A Celebration of Wild Salmon Habitat Restoration in the Tongass

On Thursday, Aug. 25, the public is invited to join the Prince of Wales Restoration Celebration, a day of activities to mark the completion of the Harris River project on the Tongass National Forest.

Craig, Alaska | July 29, 2011

The U.S. Forest Service, The Nature Conservancy, and partners are gearing up to celebrate the completion of a critical watershed restoration project on Prince of Wales Island.

The project, known as the Harris River Restoration Project, is an important large-scale effort by a broad-based partnership of local organizations and stakeholders, state and federal agencies, and conservation groups.

This major project includes more than 11 miles of stream restoration; eight miles of road work to improve fish passage and reduce erosion; more than 400 acres of tree thinning for habitat improvement; and extensive trail and recreation improvements.

Primarily a fish habitat improvement project, the years-long work also created excellent recreation opportunities for the public. These include improved fishing for salmon, dolly varden, and steelhead trout; picnic sites along stream gravel bars; and a half-mile trail with signs detailing the habitat restoration process. The new Harris River trail system also includes the three-mile Harris River Trail, which leads from the Hollis Highway to the Hydaburg Highway and crosses over streams and small bridges to numerous fishing holes.

“When you see salmon in a restored pool on Harris River, you’re seeing the benefits of watershed restoration firsthand,” said Randy Hagenstein, state director of The Nature Conservancy in Alaska. “A lot of dedicated people have worked hard to make this project happen, and I thank them for their long-term commitment to improving forest health.”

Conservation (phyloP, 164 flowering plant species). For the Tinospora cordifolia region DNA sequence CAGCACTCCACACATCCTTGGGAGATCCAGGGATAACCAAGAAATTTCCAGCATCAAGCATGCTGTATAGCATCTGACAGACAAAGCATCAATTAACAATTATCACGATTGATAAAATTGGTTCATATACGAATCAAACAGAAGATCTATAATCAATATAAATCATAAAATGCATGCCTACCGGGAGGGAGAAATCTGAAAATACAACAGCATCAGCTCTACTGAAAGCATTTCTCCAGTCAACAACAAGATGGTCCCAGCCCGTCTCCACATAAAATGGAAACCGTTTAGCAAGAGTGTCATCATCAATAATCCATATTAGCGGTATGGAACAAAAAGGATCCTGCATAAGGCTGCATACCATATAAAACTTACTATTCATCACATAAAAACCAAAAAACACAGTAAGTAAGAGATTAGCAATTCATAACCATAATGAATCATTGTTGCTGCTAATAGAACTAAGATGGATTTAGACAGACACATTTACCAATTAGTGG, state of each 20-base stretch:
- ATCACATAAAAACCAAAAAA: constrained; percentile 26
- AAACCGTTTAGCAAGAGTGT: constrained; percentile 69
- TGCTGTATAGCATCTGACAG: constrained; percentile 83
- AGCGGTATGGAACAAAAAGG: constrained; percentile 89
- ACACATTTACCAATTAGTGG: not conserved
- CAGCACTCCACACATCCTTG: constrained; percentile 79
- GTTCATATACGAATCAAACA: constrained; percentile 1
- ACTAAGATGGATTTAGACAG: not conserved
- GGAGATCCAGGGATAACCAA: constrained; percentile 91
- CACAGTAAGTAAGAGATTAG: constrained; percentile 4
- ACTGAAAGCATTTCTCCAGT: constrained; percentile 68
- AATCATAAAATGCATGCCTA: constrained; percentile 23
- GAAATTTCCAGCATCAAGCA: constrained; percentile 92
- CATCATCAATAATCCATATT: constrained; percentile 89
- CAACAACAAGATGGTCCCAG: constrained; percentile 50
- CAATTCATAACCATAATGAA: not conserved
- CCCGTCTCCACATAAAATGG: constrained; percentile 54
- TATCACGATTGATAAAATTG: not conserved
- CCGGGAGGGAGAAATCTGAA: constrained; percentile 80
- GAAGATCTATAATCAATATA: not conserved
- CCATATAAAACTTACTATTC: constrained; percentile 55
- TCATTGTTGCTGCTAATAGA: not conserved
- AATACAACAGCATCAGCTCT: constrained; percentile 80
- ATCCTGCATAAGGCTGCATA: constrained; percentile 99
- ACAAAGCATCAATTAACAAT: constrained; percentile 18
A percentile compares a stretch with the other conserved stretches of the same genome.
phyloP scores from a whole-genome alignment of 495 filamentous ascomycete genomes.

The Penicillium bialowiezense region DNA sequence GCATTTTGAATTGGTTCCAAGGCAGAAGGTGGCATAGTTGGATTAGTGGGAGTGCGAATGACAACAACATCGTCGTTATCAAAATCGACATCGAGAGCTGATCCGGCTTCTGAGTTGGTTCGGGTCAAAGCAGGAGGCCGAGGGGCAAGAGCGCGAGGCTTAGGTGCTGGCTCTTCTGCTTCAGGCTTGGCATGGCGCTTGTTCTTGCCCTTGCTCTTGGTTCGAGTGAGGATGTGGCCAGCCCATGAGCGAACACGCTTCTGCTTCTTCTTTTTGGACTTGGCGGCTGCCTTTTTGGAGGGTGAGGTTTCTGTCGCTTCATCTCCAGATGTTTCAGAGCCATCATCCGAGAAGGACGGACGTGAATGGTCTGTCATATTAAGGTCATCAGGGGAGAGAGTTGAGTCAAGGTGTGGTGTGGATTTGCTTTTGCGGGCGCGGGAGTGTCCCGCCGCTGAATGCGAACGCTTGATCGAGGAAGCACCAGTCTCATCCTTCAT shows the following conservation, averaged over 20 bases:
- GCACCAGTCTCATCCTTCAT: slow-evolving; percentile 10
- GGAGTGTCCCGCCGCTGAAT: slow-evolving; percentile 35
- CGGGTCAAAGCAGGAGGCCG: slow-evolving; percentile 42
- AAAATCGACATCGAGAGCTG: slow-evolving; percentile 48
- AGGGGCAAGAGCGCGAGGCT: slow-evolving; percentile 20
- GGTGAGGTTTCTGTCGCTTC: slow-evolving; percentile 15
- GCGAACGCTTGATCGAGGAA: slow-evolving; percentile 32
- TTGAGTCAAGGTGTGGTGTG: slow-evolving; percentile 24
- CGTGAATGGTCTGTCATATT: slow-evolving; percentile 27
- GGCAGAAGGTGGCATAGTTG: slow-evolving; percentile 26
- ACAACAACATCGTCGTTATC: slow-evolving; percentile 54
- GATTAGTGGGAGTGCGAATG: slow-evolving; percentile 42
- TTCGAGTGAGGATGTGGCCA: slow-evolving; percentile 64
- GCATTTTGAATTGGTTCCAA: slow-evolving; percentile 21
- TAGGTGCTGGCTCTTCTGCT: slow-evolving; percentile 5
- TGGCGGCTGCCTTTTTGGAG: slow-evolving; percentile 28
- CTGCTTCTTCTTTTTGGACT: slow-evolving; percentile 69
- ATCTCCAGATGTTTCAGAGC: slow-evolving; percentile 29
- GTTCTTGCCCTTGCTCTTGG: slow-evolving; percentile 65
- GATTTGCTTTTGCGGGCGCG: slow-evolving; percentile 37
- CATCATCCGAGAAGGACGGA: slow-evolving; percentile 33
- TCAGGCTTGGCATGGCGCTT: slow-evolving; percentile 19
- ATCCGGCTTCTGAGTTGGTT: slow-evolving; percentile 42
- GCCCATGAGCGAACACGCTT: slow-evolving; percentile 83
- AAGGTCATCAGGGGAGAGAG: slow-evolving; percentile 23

Tongass National Forest Supervisor Forrest Cole stressed the importance of collaborating with such a dedicated and diverse collection of stakeholders on this type of large-scale effort: “Working with partners has really become the way we’re doing business. The Harris River Restoration Project shows how partnerships can improve both forest and community health in ways that we could not accomplish alone.”

Cole continued, “We look forward to taking part in more of these collaborative projects.”

On Thursday, August 25, the public is invited to take part in the Prince of Wales Restoration Celebration, a day-long series of activities that will commemorate the completion of the Harris River project. First, a daytime tour of the extensive project site leaves Craig High School at 11:00 a.m. Lunch and transportation will be provided.

Then, at 5:00 p.m. at Craig High School, the evening events will feature dinner and an awards ceremony, followed by a performance by the Klawock Heenya Dancers and a slide presentation by acclaimed photographer Amy Gulick, author of the book, Salmon in the Trees: Life in Alaska’s Tongass Rain Forest. Gulick’s talk also marks the opening of an exhibition of photographs from her book at Craig High School. The entire event is free and open to the public.

For more information about the Prince of Wales Restoration Celebration, contact the Tongass National Forest, Craig Ranger District at (907) 826-3271 or visit www.myalaskaforests.com. Anyone interested in learning more about the Harris River Restoration Project can visit http://nature.org/harrisriver or see the interactive Google map and video at http://go.usa.gov/Kqb.

The Nature Conservancy is a global conservation organization dedicated to conserving the lands and waters on which all life depends. Guided by science, we create innovative, on-the-ground solutions to our world's toughest challenges so that nature and people can thrive together. We are tackling climate change, conserving lands, waters and oceans at unprecedented scale, and helping make cities more sustainable. Working in more than 65 countries, we use a collaborative approach that engages local communities, governments, the private sector, and other partners. To learn more, visit www.nature.org or follow @nature_press on Twitter.

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Dustin Solberg
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